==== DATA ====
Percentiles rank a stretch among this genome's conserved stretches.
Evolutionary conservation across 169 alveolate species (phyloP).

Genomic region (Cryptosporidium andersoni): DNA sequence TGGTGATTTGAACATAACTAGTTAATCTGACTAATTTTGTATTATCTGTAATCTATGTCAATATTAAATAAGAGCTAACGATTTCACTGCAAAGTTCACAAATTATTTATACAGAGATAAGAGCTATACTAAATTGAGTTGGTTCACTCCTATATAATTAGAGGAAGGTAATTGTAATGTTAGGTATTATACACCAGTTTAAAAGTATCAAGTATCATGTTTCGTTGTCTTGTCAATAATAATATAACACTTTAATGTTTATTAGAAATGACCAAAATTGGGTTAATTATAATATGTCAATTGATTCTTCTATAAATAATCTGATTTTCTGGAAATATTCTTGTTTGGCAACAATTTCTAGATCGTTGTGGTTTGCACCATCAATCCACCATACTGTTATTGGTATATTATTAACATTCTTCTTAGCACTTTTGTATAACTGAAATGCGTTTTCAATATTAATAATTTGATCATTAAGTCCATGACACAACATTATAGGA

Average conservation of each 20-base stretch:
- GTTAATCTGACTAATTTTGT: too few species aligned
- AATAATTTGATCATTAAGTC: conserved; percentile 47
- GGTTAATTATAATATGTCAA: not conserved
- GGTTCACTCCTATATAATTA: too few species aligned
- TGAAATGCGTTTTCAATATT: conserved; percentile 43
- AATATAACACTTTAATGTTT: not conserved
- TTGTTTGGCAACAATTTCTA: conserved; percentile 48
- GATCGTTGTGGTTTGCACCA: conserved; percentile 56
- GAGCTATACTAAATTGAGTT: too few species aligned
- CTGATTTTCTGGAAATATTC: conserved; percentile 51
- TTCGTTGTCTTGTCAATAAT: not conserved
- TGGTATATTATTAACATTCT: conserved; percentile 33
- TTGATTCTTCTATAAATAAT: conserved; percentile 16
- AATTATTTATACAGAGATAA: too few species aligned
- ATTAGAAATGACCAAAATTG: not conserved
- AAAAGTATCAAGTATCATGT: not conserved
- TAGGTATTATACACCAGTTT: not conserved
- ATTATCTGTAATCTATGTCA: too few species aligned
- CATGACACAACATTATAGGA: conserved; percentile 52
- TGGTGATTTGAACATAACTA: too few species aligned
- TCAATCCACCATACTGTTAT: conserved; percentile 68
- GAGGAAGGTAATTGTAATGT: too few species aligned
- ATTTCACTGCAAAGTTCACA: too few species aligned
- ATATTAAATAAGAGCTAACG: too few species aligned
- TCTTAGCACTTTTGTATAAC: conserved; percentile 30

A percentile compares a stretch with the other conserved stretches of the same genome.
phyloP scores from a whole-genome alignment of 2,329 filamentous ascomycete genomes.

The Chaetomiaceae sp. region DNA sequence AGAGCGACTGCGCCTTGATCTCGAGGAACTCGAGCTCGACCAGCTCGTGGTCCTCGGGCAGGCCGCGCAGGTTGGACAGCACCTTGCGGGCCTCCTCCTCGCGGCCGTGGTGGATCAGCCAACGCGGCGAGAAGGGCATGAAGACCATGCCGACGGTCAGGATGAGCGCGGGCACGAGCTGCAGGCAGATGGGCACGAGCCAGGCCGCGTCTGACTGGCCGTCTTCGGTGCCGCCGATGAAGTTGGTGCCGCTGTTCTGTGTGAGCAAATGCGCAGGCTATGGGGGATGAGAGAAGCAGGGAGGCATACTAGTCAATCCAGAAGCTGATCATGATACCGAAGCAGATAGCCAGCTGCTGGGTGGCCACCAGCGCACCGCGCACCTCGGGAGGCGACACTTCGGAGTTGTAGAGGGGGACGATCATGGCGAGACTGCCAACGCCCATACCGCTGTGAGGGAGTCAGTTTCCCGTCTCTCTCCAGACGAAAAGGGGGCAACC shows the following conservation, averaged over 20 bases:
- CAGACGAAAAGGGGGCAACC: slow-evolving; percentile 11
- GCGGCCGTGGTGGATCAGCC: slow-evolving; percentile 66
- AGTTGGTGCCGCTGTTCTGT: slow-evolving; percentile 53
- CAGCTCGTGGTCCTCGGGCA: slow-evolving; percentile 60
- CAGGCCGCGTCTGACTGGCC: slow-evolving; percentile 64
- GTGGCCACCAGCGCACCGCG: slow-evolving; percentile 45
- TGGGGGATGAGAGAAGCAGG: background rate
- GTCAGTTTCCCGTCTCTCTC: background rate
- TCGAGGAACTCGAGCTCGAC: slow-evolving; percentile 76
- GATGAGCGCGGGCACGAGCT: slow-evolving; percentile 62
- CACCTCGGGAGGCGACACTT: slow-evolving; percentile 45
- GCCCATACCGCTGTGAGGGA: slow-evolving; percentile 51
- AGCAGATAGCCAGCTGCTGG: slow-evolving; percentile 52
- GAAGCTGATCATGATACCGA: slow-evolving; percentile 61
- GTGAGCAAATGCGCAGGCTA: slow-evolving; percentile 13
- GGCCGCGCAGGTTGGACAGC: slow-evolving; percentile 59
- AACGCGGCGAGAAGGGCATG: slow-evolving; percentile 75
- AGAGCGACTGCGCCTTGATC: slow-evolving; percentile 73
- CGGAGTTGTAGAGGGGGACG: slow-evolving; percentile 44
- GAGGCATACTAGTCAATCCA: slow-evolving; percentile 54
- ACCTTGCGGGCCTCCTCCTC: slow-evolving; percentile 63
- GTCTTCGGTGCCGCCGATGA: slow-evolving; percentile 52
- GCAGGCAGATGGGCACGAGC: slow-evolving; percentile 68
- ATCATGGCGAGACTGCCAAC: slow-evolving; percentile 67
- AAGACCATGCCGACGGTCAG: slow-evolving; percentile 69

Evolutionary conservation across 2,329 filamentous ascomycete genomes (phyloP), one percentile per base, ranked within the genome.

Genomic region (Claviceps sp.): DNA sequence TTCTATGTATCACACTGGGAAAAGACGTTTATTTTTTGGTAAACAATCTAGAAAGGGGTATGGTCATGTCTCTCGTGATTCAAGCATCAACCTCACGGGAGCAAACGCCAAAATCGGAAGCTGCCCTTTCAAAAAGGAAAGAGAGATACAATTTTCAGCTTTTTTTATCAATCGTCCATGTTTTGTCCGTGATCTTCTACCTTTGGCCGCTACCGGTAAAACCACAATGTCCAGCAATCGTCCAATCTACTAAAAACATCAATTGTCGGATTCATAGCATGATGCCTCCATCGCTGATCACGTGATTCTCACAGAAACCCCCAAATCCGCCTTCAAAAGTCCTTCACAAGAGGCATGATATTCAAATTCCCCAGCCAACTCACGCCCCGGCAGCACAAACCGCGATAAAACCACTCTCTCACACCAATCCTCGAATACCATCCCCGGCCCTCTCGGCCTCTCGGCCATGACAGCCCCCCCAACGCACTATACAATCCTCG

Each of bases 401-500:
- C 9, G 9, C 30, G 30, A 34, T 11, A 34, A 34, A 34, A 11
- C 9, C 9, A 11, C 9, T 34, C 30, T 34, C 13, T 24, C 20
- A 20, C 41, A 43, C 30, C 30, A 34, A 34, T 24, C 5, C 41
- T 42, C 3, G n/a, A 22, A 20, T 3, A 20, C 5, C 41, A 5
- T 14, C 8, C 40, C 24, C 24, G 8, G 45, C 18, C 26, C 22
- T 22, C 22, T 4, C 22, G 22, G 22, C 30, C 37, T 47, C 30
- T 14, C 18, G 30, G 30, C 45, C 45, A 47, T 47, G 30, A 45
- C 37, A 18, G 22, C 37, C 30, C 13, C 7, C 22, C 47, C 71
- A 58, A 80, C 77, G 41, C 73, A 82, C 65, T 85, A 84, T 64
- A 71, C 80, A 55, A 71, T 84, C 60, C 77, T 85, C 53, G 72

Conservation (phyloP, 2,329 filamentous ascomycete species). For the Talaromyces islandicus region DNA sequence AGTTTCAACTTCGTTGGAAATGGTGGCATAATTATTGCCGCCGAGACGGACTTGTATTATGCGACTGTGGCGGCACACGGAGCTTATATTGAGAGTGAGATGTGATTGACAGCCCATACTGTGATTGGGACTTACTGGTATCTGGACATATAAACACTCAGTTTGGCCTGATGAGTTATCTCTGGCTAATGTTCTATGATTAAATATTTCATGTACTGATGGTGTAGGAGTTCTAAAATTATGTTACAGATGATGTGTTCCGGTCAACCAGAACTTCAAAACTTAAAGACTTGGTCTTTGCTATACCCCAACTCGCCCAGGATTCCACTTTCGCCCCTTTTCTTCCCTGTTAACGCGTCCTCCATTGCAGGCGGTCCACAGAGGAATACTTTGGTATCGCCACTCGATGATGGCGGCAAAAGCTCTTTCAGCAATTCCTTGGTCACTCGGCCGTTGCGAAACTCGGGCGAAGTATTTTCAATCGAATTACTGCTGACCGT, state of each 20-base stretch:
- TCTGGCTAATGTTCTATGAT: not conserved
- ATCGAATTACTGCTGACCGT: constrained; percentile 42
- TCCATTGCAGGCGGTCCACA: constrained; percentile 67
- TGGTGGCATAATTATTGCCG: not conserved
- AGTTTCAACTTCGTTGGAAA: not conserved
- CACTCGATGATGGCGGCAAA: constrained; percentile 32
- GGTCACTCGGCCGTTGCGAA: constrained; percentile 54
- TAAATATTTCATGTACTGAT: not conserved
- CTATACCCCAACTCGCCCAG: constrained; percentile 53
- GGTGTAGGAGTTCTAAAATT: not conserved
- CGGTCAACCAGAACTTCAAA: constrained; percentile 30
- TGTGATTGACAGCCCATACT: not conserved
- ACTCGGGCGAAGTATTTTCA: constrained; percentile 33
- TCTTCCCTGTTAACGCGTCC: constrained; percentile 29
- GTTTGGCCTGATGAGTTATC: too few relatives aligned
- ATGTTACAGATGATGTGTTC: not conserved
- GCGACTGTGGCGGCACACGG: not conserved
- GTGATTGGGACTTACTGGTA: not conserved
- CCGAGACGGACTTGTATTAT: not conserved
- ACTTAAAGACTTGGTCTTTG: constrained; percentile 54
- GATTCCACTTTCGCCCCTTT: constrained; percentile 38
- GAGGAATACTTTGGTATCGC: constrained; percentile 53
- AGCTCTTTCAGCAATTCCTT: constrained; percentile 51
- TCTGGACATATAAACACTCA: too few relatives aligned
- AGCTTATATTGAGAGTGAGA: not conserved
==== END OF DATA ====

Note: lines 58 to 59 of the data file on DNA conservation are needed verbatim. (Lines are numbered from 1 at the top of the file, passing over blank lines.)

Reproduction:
Evolutionary conservation across 2,329 filamentous ascomycete genomes (phyloP), one percentile per base, ranked within the genome.

Genomic region (Claviceps sp.): DNA sequence TTCTATGTATCACACTGGGAAAAGACGTTTATTTTTTGGTAAACAATCTAGAAAGGGGTATGGTCATGTCTCTCGTGATTCAAGCATCAACCTCACGGGAGCAAACGCCAAAATCGGAAGCTGCCCTTTCAAAAAGGAAAGAGAGATACAATTTTCAGCTTTTTTTATCAATCGTCCATGTTTTGTCCGTGATCTTCTACCTTTGGCCGCTACCGGTAAAACCACAATGTCCAGCAATCGTCCAATCTACTAAAAACATCAATTGTCGGATTCATAGCATGATGCCTCCATCGCTGATCACGTGATTCTCACAGAAACCCCCAAATCCGCCTTCAAAAGTCCTTCACAAGAGGCATGATATTCAAATTCCCCAGCCAACTCACGCCCCGGCAGCACAAACCGCGATAAAACCACTCTCTCACACCAATCCTCGAATACCATCCCCGGCCCTCTCGGCCTCTCGGCCATGACAGCCCCCCCAACGCACTATACAATCCTCG